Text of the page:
are closest to the current latitude and longitude together with their distance in
kilometres. It may take a few seconds for this tab to open as it need to scan the
whole atlas for nearby cities.
When you make a search by entering a city name in the latitude field of the data
input, the "favorites" is searched first. If not found there, "worldwide" list will be
searched. So if a city is present in both tables, you will only get the "favorites" one.
This means, that if you found a city in the worldwide, edited it and then saved it in
the favorites tab, your next search for this city will find the edited version.
If for some reason you want to search the worldwide only, enter the city name in
the longitude field. For example, if you need a city of which there are several of the
same name around the world and the one you may have in the "favorites" happens
to be the wrong one.
Inserting a new city
To insert a new city, click the globe icon next to the latitude field in the data input
panel. This will open the atlas with the mid tab open (favorites) showing the cities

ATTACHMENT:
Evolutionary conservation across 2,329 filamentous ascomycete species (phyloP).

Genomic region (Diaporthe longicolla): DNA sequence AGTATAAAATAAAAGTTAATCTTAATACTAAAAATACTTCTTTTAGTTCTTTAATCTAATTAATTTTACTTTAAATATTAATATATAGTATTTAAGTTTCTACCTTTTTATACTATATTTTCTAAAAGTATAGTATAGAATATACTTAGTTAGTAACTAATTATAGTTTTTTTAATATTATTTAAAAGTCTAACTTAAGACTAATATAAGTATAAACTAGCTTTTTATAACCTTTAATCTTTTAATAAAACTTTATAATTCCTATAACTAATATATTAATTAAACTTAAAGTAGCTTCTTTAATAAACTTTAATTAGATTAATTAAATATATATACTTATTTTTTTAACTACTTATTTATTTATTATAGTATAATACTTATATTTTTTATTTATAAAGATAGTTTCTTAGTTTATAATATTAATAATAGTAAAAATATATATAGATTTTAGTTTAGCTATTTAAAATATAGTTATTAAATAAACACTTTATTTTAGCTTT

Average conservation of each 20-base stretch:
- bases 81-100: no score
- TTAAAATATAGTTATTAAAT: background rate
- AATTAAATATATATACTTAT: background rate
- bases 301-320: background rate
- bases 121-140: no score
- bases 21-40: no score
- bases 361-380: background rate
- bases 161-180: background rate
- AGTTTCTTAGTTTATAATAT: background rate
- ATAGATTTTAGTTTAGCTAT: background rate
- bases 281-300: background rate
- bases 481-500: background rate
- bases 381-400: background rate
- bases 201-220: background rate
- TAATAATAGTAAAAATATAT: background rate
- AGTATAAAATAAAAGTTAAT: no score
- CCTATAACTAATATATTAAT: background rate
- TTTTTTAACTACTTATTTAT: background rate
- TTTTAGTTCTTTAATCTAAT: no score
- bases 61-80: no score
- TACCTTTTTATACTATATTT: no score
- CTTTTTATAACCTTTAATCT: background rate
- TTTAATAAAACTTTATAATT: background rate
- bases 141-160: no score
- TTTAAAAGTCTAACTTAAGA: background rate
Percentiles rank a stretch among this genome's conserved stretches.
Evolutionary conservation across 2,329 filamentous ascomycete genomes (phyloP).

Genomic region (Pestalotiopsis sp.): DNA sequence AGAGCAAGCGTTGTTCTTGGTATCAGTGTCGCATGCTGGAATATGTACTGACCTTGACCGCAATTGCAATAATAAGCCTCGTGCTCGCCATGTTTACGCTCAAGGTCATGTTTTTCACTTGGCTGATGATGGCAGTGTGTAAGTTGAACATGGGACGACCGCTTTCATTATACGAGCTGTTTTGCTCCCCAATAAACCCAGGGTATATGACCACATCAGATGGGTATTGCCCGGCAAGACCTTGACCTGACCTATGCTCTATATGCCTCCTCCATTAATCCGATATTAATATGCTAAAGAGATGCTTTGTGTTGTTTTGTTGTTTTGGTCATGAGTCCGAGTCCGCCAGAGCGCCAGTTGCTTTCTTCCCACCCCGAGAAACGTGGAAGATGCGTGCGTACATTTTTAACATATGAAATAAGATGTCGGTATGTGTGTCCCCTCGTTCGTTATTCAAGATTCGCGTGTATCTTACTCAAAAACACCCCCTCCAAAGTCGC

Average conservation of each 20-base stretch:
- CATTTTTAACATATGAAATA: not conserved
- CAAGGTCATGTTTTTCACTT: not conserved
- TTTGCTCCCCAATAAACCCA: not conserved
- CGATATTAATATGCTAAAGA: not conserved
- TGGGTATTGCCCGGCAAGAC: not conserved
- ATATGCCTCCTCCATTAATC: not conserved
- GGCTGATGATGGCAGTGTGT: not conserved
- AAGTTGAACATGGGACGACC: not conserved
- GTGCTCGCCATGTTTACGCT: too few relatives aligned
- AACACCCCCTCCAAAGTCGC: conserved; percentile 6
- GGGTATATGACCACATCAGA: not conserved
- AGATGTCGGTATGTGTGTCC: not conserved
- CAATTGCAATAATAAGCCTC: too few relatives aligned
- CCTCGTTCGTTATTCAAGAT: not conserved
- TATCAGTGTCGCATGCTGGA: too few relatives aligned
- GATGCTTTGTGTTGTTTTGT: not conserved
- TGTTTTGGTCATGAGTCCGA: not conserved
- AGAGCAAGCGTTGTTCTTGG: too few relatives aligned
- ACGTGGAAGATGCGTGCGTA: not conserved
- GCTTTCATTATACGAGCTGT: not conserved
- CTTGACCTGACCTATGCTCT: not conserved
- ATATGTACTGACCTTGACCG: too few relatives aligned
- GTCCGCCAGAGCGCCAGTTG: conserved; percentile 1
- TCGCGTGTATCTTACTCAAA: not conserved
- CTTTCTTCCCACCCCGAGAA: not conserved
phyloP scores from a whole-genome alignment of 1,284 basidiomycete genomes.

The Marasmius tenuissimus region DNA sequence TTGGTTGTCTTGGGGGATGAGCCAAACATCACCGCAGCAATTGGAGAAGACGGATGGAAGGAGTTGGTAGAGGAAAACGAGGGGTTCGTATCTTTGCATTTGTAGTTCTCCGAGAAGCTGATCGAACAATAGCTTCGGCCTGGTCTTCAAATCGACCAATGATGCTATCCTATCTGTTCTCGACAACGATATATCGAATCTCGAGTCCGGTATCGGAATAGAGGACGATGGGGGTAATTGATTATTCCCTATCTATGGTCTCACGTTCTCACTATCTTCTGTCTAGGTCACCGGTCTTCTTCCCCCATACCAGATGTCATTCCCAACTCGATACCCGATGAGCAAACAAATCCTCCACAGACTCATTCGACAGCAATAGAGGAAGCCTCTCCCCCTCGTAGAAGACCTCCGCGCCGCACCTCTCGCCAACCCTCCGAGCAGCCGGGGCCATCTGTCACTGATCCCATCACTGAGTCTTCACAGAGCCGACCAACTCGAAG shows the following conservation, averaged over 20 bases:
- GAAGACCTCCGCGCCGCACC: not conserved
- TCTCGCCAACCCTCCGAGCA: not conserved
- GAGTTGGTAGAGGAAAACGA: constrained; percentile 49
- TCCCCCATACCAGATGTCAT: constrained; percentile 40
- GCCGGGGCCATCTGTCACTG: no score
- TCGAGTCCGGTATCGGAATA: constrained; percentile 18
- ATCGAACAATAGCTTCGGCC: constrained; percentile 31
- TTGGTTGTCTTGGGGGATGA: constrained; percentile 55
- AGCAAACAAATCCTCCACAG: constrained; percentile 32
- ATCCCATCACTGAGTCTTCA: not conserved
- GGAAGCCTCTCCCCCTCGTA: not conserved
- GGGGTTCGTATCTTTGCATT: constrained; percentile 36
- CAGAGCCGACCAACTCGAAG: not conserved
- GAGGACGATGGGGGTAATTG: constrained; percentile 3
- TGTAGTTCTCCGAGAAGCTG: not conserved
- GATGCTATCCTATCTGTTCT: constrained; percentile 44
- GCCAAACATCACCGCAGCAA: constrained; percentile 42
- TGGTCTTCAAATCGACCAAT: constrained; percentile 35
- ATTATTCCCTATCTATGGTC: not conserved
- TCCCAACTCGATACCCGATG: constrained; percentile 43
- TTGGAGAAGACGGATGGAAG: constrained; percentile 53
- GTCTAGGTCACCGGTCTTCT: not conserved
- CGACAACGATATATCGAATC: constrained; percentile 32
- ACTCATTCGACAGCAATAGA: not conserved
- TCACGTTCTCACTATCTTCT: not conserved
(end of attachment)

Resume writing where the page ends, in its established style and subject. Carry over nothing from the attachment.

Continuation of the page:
you inserted yourself.
Assume, that you found a city on Google Earth called Dirinon with latitude and
longitude shown as 48 24 N and 4 16 W. Now click the insert button at the bottom
of the atlas window.
A dialog box comes up:
The city, latitude and longitude shown are the same as those entered in the the
data input panel. If you did not already enter the latitude and longitude for Dirinon,
you can do it here. By doing this, you will see the city- and zone fields temporarily
disappear and an OK button shows up. When done, click this OK button. Now you
can insert the city name, in this case "Dirinon".
The zone field shows the city in the main atlas which is closest to the position
entered together with its area code and how far away it is. In most cases, this will
be the zone, you need, especially when the distance as in this case is small (just 4
km). You may click the button in the right side of the zone field, which will produce
a list of other zones in the vicinity. In this case the next close zone is represented
by the city Douarnenez 34 km away, where the area code is F24 instead of F25.
Especially near country borders, you must be careful to select the correct zone.
When you are happy with your choice, click OK, and the new city is inserted.
When you look up a city in the atlas, you will see the zone area appear in the zone
entry field. The area is shown as a code of 1-3 letters followed by 0-3 digits.
The UCA1 is the timezone area, in this case, it is in California. You can enter the
UCA1 into the zone field, and when clicking OK, it will translate into hours, minutes,